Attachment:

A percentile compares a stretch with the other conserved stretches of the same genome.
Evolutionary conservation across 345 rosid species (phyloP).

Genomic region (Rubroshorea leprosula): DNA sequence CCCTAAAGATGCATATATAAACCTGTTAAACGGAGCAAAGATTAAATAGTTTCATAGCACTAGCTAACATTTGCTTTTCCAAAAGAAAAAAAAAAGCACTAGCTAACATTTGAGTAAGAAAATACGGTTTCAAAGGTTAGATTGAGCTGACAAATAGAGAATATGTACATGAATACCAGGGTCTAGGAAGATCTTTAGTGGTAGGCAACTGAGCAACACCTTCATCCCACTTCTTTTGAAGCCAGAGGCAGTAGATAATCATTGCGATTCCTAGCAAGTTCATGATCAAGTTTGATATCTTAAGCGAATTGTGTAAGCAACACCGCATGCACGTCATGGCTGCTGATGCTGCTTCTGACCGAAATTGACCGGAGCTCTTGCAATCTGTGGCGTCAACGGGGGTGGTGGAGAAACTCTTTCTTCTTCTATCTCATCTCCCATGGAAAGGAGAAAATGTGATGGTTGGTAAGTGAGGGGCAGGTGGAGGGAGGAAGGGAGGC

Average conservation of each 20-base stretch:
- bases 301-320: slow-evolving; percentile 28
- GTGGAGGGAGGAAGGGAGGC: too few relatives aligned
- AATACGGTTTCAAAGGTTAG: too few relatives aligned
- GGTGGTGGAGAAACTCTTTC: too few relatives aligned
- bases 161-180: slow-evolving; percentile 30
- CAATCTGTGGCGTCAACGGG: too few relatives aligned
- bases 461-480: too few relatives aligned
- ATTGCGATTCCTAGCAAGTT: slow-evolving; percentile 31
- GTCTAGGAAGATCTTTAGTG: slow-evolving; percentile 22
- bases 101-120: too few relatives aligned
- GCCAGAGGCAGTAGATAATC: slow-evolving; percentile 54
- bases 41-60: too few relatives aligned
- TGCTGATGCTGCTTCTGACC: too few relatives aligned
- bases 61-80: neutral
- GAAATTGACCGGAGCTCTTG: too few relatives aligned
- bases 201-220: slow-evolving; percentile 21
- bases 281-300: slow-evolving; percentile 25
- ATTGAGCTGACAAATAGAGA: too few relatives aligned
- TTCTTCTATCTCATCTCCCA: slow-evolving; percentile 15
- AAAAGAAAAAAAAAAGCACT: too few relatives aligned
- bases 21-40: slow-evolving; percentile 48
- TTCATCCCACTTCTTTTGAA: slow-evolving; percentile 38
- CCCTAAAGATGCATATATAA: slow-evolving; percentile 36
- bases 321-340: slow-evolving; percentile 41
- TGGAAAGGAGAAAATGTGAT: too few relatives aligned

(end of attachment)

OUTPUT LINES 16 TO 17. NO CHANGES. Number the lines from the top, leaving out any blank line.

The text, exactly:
- bases 41-60: too few relatives aligned
- TGCTGATGCTGCTTCTGACC: too few relatives aligned